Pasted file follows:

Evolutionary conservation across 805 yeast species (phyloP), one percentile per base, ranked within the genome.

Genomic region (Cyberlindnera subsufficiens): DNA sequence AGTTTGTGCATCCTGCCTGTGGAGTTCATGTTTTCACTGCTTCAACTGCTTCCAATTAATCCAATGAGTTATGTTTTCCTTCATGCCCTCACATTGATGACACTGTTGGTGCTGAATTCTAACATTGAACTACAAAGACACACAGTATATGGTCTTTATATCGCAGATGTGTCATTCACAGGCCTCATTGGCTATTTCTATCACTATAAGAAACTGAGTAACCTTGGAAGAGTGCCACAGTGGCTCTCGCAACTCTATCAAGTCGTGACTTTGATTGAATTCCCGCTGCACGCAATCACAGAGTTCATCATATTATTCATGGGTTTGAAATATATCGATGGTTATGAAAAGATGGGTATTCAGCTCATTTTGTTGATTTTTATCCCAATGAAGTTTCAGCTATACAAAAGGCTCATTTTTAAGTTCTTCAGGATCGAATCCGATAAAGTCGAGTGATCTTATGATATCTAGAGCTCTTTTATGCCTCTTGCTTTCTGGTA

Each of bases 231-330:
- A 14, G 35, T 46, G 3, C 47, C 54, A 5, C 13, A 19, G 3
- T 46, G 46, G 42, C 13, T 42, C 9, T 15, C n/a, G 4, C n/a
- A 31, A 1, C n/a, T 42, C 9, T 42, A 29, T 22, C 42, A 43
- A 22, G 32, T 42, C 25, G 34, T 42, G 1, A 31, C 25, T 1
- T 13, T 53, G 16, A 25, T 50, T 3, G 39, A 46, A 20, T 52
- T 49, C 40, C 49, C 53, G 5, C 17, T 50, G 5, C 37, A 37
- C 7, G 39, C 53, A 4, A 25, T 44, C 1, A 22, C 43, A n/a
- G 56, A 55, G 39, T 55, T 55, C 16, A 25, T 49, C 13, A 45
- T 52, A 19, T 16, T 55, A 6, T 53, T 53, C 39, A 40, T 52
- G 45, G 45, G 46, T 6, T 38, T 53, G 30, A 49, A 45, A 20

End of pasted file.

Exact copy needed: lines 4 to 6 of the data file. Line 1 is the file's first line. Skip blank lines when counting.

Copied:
- A 14, G 35, T 46, G 3, C 47, C 54, A 5, C 13, A 19, G 3
- T 46, G 46, G 42, C 13, T 42, C 9, T 15, C n/a, G 4, C n/a
- A 31, A 1, C n/a, T 42, C 9, T 42, A 29, T 22, C 42, A 43